How did you decide on doing what you do currently?
My current job is the result of unforeseen opportunities. Growing up, I had convinced myself to never become a professor. I hated the idea of being in school for the rest of my life and standing in front of groups of people giving several oral presentations each week. So, I followed an educational path that would prepare me for a career as a research scientist working in industry. However, after failing to get the job I wanted, I applied for a part-time teaching position at Sacramento State. To my fortune, I was hired to teach one genetics lab section in the department of Biological Sciences. My job as a lecturer did not require me to perform research work, which is the career I have been preparing for my whole life. But. I taught lab courses, which allowed me to perform experiments with students. After my first semester at Sacramento State, I fell in love with teaching – a career I once thought was not for me. Currently, I work with students (inside and outside the classroom) and that is the most rewarding aspect of my job.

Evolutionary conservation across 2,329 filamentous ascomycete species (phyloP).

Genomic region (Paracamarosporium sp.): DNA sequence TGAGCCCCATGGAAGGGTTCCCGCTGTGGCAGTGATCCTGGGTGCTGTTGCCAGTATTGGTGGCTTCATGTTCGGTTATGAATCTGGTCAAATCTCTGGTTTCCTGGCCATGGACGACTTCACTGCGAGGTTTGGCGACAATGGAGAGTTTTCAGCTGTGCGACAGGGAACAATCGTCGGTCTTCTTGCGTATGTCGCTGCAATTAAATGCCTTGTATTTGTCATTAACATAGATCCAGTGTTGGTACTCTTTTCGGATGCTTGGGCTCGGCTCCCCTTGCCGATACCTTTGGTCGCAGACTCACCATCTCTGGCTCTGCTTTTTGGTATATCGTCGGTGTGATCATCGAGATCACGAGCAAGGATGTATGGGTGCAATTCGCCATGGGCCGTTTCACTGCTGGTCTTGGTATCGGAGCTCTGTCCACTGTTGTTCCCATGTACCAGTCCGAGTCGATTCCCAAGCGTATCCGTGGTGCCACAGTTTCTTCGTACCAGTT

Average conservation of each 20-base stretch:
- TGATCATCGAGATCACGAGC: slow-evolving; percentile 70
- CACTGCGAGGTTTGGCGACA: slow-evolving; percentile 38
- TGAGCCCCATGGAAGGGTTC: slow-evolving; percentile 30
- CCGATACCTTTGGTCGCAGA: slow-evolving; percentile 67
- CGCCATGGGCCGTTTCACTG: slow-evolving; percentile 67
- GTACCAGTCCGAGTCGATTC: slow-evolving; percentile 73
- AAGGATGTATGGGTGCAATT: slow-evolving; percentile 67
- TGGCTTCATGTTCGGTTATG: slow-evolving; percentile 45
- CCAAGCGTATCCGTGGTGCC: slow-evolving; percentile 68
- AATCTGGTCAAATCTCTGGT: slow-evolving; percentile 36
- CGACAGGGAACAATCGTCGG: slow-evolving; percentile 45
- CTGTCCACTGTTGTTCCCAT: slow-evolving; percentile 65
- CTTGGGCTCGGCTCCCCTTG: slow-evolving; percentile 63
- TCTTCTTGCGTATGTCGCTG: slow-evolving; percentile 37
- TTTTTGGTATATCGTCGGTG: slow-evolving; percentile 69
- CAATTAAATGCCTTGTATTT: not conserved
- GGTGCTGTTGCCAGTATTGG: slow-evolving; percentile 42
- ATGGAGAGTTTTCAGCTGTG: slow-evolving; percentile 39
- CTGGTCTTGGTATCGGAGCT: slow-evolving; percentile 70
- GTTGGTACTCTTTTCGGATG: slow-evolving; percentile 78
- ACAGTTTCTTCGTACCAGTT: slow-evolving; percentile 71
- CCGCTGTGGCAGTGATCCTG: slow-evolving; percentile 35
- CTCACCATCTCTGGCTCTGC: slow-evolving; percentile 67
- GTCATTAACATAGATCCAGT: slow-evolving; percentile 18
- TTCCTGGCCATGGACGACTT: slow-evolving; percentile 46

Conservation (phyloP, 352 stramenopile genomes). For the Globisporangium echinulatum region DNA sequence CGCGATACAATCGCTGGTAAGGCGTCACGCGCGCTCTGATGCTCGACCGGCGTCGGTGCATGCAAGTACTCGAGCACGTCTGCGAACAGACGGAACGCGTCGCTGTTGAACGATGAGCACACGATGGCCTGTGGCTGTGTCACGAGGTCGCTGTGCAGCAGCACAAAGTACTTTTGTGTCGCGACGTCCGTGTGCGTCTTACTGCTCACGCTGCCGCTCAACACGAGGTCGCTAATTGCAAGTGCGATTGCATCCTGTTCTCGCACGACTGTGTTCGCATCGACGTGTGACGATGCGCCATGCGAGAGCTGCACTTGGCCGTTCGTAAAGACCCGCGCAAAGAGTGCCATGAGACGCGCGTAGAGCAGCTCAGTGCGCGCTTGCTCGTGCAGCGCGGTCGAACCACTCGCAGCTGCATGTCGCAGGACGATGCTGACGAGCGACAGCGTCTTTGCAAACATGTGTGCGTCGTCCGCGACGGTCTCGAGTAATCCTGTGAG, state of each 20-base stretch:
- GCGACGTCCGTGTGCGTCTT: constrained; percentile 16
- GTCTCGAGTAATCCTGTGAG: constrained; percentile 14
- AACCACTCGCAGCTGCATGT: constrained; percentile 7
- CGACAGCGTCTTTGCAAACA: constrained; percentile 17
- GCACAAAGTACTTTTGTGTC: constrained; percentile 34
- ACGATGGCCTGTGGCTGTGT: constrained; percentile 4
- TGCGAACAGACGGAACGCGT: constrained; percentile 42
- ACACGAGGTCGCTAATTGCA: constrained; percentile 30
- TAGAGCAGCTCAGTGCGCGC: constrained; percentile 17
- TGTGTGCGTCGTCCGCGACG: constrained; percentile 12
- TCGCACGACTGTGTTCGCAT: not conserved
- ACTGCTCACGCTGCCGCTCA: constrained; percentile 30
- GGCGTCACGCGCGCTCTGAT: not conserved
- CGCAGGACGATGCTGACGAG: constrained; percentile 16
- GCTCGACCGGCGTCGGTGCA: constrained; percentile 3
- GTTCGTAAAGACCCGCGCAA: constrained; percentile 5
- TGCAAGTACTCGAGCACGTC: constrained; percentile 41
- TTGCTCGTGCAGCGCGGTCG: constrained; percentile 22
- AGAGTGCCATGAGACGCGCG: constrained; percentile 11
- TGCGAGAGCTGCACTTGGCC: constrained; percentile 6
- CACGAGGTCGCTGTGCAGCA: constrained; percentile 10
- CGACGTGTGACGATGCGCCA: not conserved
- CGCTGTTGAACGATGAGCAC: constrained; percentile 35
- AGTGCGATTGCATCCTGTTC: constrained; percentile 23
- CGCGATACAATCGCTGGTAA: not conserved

"After my first semester at Sacramento State, I fell in love with teaching – a career I once thought was not for me."
What educational path did you have to take to do what you currently do?
My education includes two degrees in microbiology, a bachelor’s of science and a doctorate, a postdoctoral position in bacterial genetics, and over 20 years of lab experience.